I have been given the privilege to play alongside and against some of the game’s best rising stars and the opportunity to count myself among them. Not everyone gets this chance. Very few, in fact. To be anything other than extraordinarily excited would be a tragedy. One thing I am looking forward to the most is meeting the other guys. Every organization is represented here, so I get a chance to, not only play against, but meet and become friends with guys from all over baseball. I’m sure those will be bonds I can carry for the rest of my playing days and beyond. I’m closer to my goal of pitching in the big leagues than ever before. It feels good.

So there I stood, chapped lips bent upwards in a smile. Who would have thought on April 1 that I would be pitching here on Oct. 4? Not many. But I’ve come to know that baseball has a way of bringing the unexpected to pass.

Strike one, first hit, first run, first walk, first game…in the books.

Visit my blog   A Day Older, A Day Wiser   to read more.

– Collin McHugh, Pitcher, New York Mets

Game #1 Goes To The Dogs!

Game one COMPLETE. The Desert Dogs took home our first victory today. We beat the Mesa Solar Sox 12-8. I was scheduled to throw the 9th inning, so I was able to prepare myself throughout the morning for my outing. On the days I expect to pitch, I normally arrive a few hours early to eat breakfast at the field and hang out until batting practice. It was cool to dress out in the Cincinnati Reds uniform. It definitely made it feel like I am a true representative for my organization.

Our game was at 12:35, but it actually was not as hot as I expected. Today was pretty cloudy with a nice breeze, however we were hit with some pretty serious dust during the game. There were times when I could actually taste the dust in my mouth. I guess you could say that is just part of playing in the desert. One thing that always makes us pitchers uneasy is the way the ball flies in the dry desert air. If there is much of a breeze, the ball will carry and pop ups can turn into home runs. There were 7 home runs in our game alone! It is never fun to pitch on a day like this.

It turns out though; I did pitch on a day like this. I am very pleased to say that my outing went much better than I would have expected with the conditions. I came in to pitch the last out of the 8th inning and then pitched the 9th inning. My pitches were working well today and my arm felt good. I am proud to say that I recorded my first save of the AFL, and I am looking forward to continuing to help my team win some ballgames! Heading back to the ballpark to do it all again tomorrow.

~Brad Boxberger #35

Home Opener

Hey everyone,

I’m pretty sure when teams decided to have their spring training complex in Arizona, part of the reason was to take advantage of the extremely dry weather, where few games would be postponed or cancelled due to rain. In fact, my manager Arnie Beyeler told me that he had zero rain outs in all the years he came to spring training in Arizona…Well, our home opener was just cancelled due to the rain. Talk about some situational irony to start off the season for the Scottsdale Scorpions…oh well. I was looking forward to getting the season started, but the good news is we play tomorrow at 12:30, so I don’t have to wait too long to get another shot. We did get to take pre-game batting practice and infield outfield, and it was cool to see how many people were taking video and pictures of us while we were working out. Maybe that stuff just comes with the territory of playing in the AFl, or maybe it was just because it was the first game of the season. Whatever the reason, it definitely gave batting practice a different aura then I am used to, but I really enjoyed it. Well, I just found it pretty funny that our home opener was rained out in the desert and decided it was blog worthy. I promise at some point I will check back in with some actual baseball game related news.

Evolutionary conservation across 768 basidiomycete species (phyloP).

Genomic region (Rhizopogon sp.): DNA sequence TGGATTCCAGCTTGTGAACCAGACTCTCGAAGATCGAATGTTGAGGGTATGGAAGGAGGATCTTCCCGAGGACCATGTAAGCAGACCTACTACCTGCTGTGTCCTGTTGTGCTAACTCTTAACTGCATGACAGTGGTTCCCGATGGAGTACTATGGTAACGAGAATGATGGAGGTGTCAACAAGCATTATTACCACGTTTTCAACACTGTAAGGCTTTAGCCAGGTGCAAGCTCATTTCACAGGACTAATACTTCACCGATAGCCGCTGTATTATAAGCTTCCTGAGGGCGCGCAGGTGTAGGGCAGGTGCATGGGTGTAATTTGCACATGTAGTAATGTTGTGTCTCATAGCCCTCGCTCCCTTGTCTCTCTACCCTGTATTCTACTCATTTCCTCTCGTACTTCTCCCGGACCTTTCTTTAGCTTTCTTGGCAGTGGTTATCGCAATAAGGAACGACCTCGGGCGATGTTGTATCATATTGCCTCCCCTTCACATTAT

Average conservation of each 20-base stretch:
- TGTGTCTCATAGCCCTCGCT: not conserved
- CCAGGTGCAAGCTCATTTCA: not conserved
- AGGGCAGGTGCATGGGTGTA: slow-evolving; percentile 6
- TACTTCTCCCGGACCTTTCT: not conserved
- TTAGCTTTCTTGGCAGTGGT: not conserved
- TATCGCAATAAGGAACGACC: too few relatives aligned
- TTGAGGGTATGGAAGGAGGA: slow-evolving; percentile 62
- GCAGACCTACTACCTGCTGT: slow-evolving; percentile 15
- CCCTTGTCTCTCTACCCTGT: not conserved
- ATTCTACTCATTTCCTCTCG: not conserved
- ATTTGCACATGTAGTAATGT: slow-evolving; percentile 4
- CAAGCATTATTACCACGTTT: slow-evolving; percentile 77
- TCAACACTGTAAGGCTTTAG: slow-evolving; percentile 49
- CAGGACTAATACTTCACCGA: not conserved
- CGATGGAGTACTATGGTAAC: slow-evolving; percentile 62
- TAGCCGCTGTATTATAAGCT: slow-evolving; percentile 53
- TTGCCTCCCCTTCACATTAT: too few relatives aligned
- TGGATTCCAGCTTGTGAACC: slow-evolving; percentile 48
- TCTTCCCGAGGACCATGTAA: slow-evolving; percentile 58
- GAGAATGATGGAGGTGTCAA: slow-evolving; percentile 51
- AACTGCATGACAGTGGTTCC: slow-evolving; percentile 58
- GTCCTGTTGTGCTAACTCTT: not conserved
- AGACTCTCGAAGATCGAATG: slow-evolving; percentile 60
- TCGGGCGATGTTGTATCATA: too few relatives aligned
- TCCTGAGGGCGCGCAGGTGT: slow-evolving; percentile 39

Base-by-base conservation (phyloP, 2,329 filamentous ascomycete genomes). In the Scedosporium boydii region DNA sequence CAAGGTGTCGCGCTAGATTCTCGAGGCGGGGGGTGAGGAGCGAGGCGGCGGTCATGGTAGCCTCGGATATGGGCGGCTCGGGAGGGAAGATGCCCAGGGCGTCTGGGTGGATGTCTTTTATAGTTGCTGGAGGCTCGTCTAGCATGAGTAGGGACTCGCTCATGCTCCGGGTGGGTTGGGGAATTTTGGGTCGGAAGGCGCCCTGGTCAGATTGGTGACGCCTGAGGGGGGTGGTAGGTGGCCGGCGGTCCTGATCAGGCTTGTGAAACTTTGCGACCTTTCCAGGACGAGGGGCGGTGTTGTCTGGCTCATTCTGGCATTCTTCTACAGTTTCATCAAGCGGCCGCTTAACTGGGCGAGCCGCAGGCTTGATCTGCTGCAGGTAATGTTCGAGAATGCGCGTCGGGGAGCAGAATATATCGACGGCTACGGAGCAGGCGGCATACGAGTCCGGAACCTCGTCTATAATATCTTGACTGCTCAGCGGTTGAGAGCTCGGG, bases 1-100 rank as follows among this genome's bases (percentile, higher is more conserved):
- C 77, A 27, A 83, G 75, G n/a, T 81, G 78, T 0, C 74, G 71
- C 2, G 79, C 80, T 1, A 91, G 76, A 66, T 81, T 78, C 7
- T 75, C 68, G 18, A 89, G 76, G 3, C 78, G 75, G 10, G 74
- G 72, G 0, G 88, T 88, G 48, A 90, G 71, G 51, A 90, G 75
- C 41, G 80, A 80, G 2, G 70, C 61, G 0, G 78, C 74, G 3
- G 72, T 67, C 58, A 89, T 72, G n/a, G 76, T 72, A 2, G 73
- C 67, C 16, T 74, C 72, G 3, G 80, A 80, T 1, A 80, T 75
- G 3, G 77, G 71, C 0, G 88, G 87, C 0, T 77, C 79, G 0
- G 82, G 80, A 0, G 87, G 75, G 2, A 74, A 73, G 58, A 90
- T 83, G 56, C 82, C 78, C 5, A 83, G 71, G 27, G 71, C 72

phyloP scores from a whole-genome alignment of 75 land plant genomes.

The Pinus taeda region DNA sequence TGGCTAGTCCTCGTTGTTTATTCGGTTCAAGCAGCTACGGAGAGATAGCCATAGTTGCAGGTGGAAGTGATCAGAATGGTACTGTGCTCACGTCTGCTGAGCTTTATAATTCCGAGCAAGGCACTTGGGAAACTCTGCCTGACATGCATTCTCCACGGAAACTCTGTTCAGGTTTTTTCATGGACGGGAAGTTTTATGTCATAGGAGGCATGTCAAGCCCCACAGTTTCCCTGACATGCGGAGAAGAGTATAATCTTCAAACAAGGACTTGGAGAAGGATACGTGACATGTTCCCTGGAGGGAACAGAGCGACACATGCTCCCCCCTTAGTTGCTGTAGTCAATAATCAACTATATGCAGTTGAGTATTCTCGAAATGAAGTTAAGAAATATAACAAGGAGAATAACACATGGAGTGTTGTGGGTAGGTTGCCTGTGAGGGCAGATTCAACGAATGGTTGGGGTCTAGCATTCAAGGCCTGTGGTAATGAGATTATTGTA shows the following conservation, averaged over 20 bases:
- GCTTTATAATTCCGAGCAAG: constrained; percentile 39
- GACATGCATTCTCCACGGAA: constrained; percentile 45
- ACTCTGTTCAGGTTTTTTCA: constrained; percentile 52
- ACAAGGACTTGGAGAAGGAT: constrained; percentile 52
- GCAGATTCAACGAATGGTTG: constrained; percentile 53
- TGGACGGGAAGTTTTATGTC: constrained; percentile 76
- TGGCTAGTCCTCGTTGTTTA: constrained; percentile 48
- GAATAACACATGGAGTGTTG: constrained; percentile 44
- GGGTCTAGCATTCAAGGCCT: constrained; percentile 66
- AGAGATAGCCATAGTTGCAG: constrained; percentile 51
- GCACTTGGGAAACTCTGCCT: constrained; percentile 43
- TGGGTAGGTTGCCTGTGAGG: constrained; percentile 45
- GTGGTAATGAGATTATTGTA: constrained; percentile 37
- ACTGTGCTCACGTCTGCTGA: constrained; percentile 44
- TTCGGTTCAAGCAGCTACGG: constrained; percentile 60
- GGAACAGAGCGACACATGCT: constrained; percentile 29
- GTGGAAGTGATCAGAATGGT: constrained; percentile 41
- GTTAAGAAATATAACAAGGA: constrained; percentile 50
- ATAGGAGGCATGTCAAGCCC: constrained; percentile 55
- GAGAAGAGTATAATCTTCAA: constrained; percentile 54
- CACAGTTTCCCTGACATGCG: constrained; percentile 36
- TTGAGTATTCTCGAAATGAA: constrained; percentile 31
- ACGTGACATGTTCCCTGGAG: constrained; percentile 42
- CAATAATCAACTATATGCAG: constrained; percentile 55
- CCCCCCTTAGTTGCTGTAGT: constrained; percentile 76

–Alex Hassan

Home Is Where The ‘Fall League’ Is

Hey everyone – Welcome to my blog!

This is the first blog I’ve ever written, so I’m going to do my best to not disappoint! I’m going to be having some fun with this, while keeping you updated on all of the action going on in the Arizona Fall League.

Allow me to introduce myself. My name is Charles Brewer, and as you can see from the title of my blog, I was born and raised here in Scottsdale, Arizona. I attended Chaparral High School here in Scottsdale and was a part of 3 State Championship winning teams before graduating in 2006. After my senior season, I was drafted by the Anaheim Angels but chose to play college baseball at UCLA. During college, I played two seasons in the Cape Code Collegiate Summer League for the Chatham A’s (yes, the same team featured in the movie ‘Summer Catch’ haha). After playing three years at UCLA, I was drafted in 2009 by the Arizona Diamondbacks in the 12th round. I feel so fortunate to have been drafted by my hometown team that I have grown up watching since I was a kid. I was 12 years old when I was in the stands for Game 7 of the 2001 World Series. We all know how that turned out…

This past season was my second full year in the minor leagues and spent this year playing for the Double-A Mobile Baybears. This was one of the most talented teams I have ever been a part of, and sure enough we ended up winning the 2011 Southern League Championship. You can check out the YouTube video of our final win and our celebration in the clubhouse – CLICK HERE.

Every October, the top minor league prospects from all 30 Major League teams are invited to compete against each other here in the Arizona Fall League. I’m very excited about the opportunity to play for the Salt River Rafters. This Fall is going to be very important for me to make up innings that I missed from some bad luck I had during this season. On June 2nd, I took a comeback line drive off of my pitching hand and was forced to miss two and a half months of the season.  I uploaded the video to YouTube so all of you can see it here… OUCH!

Tomorrow, I will make my first Fall League start on the mound against the Peoria Javelinas. Wish me luck everyone. Catch up with you guys soon.

You can follow me on Twitter for more updates.

God Bless,

Charles Brewer #34, , Pitcher, Arizona Diamondbacks